NARRATIVE Several causes had made it desirable to transfer the British Array from the Aisne to the north-west, in which direction both the Germans and the French had been manoeuvring for some time, each with the idea of outflanking the other towards the seaboard. General Castelnau had brought the French 10th Army up on the left of the Allies in the endeavour to turn the flank of the Germans., who, however, met the movement by pushing farther north, until the opposing forces reached the neighbourhood of Lens and Lille.
Early in October Sir John French had realized that, the fighting on the Aisne having taken the form of trench warfare, the British Army would be more usefully employed on the left of the French, which would, moreover, give him the advantage of being nearer the Channel ports, and so shorten his lines of communication. General Joffre having acquiesced, the transfer commenced on the 3rd October, and was completed by the 19th, French troops relieving the British on the Aisne. The relief in the face of the enemy of so large a force was a very fine performance, and was carried out without a hitch.
In the meanwhile the Germans were pressing on Antwerp, whither the Belgian Army had withdrawn previous to the entry of the enemy into Brussels in August. On the 7th October the British 3rd Cavalry Division and the 7th Division arrived from England at Zeebrugge, and although too late to assist in the defence of Antwerp, which fell on the 9th October, were in sufficient time to help materially in the withdrawal of the Belgian army from the fortress.
At this time General Foch was in command of all French troops north of Noyon, with his headquarters at Doullens, where he was visited by the British Commander-in-Chief, and joint plans of operations were decided on. Briefly, these were that the IInd Army Corps was to join on to the French left on the Bethune-Lille road, on arrival at the line of the Aire-Bethune Canal wheel to the right (eastward), and attack the flank of the enemy menacing the left of the French Army; the IIIrd Army Corps, as soon as it came up from the Aisne, was to move on the left of the IInd Corps, and prolong the line northwards; while the 3rd Cavalry Division and the 7th Division were to cooperate as soon as they had completed their work in connexion with the withdrawal of the Belgian Army from Antwerp.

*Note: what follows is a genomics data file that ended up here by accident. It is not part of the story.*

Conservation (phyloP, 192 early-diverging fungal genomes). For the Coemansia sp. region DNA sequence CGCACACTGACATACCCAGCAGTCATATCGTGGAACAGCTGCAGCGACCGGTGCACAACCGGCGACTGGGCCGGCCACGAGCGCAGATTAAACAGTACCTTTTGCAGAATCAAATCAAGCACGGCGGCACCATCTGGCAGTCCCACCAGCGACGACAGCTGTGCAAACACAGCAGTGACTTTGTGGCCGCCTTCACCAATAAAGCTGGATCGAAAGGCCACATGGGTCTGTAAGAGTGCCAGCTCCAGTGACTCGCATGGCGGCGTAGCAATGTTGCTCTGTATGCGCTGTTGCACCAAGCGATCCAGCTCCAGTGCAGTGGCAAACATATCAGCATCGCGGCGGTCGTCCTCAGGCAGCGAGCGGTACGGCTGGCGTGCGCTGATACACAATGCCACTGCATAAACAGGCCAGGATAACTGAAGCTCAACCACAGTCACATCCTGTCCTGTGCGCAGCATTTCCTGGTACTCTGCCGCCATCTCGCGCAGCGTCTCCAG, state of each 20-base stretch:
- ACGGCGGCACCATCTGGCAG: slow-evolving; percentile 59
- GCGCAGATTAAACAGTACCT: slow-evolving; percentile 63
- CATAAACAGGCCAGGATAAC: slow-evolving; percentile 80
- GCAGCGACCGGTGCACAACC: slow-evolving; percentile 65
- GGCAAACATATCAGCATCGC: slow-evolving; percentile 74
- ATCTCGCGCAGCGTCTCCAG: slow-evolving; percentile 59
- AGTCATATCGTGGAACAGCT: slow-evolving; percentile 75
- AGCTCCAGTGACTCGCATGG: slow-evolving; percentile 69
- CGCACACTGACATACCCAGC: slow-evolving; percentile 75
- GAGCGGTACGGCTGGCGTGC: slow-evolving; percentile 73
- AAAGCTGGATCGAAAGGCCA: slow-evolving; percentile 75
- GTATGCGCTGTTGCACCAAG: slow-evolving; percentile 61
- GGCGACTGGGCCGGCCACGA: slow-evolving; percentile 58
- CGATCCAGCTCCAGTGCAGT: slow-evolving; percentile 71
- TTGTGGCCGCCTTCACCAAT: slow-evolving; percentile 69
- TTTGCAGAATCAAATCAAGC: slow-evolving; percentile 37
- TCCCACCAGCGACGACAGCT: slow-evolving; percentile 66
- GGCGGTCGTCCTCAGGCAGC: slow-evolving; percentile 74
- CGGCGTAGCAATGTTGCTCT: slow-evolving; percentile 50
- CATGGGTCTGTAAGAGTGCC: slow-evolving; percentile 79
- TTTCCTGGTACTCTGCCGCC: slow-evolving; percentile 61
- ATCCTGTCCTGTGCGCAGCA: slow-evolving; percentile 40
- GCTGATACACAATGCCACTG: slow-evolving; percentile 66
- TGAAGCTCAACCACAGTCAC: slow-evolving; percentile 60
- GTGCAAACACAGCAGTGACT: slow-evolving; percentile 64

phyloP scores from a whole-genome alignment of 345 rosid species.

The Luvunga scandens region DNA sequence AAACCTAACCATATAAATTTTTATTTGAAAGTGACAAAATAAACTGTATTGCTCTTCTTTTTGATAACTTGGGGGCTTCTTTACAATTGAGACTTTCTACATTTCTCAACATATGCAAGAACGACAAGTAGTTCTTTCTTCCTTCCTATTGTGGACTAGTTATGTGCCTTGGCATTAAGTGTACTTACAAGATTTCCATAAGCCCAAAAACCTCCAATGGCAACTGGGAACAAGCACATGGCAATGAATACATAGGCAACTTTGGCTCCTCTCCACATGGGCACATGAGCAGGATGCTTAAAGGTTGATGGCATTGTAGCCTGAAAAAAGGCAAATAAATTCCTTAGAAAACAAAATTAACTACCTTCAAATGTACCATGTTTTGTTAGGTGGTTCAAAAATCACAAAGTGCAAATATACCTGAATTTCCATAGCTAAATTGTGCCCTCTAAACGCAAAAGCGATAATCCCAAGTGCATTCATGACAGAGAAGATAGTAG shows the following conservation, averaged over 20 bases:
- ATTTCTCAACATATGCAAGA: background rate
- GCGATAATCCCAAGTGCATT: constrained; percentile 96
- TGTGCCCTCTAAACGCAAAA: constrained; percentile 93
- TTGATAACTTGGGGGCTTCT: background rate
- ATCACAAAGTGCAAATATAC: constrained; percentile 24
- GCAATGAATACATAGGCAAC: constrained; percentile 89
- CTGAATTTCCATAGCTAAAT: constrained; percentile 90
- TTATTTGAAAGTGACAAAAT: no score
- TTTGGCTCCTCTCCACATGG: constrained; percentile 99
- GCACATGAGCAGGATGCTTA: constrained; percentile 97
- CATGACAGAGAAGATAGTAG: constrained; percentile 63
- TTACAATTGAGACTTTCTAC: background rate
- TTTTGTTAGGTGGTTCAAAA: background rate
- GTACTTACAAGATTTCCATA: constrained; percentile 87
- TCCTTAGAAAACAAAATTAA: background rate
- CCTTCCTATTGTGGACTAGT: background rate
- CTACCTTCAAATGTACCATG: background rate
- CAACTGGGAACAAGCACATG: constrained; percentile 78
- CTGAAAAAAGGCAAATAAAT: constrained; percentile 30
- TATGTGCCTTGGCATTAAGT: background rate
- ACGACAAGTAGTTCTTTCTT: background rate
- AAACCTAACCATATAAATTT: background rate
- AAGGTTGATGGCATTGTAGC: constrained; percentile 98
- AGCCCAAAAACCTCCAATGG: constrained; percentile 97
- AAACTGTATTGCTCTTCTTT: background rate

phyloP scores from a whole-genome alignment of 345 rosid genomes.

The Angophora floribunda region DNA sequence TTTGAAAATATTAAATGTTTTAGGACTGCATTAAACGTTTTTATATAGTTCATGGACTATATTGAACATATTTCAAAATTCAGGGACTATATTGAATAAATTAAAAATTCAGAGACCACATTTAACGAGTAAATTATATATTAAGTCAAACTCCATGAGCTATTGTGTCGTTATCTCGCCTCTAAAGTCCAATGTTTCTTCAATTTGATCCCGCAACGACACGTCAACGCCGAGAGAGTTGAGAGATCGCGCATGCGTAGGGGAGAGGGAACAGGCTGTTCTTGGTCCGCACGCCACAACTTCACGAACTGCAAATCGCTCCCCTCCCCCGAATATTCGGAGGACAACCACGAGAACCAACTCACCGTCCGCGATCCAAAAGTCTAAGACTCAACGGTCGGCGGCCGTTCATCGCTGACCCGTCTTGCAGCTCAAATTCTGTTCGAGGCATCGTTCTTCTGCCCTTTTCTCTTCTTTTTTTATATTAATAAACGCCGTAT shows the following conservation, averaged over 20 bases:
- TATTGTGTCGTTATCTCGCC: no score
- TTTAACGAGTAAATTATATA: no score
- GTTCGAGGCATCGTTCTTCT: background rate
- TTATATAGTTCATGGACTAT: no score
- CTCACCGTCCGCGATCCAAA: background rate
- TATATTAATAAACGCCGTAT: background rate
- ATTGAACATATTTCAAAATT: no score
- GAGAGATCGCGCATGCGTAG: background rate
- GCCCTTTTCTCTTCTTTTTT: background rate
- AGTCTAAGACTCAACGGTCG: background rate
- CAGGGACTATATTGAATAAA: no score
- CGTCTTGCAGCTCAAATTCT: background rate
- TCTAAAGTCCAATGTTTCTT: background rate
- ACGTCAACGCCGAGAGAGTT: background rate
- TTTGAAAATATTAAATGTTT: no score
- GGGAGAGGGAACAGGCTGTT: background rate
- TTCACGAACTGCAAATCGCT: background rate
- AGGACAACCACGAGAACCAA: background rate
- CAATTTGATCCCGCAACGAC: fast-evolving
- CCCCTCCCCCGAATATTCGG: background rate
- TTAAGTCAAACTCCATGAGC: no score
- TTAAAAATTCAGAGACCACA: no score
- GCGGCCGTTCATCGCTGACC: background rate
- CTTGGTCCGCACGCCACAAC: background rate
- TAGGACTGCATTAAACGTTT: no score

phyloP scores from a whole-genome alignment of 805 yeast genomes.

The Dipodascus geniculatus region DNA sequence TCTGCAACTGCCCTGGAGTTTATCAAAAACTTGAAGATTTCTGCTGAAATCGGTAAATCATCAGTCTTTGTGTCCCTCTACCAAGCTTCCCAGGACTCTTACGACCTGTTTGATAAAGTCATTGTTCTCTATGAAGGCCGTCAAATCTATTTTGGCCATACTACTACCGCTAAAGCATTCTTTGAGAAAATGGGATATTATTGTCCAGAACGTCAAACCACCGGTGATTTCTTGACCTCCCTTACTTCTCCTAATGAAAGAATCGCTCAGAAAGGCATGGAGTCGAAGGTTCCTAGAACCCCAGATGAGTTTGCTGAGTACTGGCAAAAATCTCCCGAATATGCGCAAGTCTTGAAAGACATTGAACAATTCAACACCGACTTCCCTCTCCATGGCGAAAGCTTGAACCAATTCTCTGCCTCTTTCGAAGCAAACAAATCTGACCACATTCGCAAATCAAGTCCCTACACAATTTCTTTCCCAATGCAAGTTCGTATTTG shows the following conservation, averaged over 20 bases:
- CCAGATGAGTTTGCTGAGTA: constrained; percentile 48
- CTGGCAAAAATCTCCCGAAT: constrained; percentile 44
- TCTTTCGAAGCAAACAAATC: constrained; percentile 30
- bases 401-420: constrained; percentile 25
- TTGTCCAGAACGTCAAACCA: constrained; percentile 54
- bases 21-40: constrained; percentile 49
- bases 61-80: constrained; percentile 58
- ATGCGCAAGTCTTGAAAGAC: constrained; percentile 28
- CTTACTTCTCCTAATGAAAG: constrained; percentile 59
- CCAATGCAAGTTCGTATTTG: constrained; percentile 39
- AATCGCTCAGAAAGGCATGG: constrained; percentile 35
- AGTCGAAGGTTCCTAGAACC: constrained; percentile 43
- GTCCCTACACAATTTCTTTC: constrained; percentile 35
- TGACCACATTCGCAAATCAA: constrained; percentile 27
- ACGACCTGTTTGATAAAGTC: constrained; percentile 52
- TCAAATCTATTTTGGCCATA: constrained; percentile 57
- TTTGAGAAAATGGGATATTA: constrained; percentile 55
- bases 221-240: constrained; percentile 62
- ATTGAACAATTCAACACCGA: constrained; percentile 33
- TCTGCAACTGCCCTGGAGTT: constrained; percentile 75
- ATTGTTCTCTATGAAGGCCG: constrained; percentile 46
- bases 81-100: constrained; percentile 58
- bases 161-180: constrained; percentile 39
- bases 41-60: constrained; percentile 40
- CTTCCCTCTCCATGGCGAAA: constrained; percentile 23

Between the 11th and 19th October everything went like clockwork; the two Corps wheeled up to the east, and, after heavy fighting, reached a line running roughly from Givenchy, through Violaines and Fromelles, to the north of Armentieres; and the 7th Division and 3rd Cavalry Division, which had reached Ypres from Dixmude on the 14th, had pushed forward 6 miles east, and occupied Zonnebeke, Kruseik, and Zandvoorde. This was, however, the end of the forward movement, for the Germans, set free from the siege of Antwerp to the number of some 90,000, were already arriving on the scene.
Turning now to the 1st Army Corps, the last to leave the Aisne, and that with which we are more immediately concerned, we find that it reached the neighbourhood of Ypres on the night of the 19th October, and, as the enemy appeared to be endeavouring to push through on the northern flank of the British, between Ypres and the sea, it was decided to dispatch Haig's corps to the north of Ypres, to join on to the left of the 7th Division.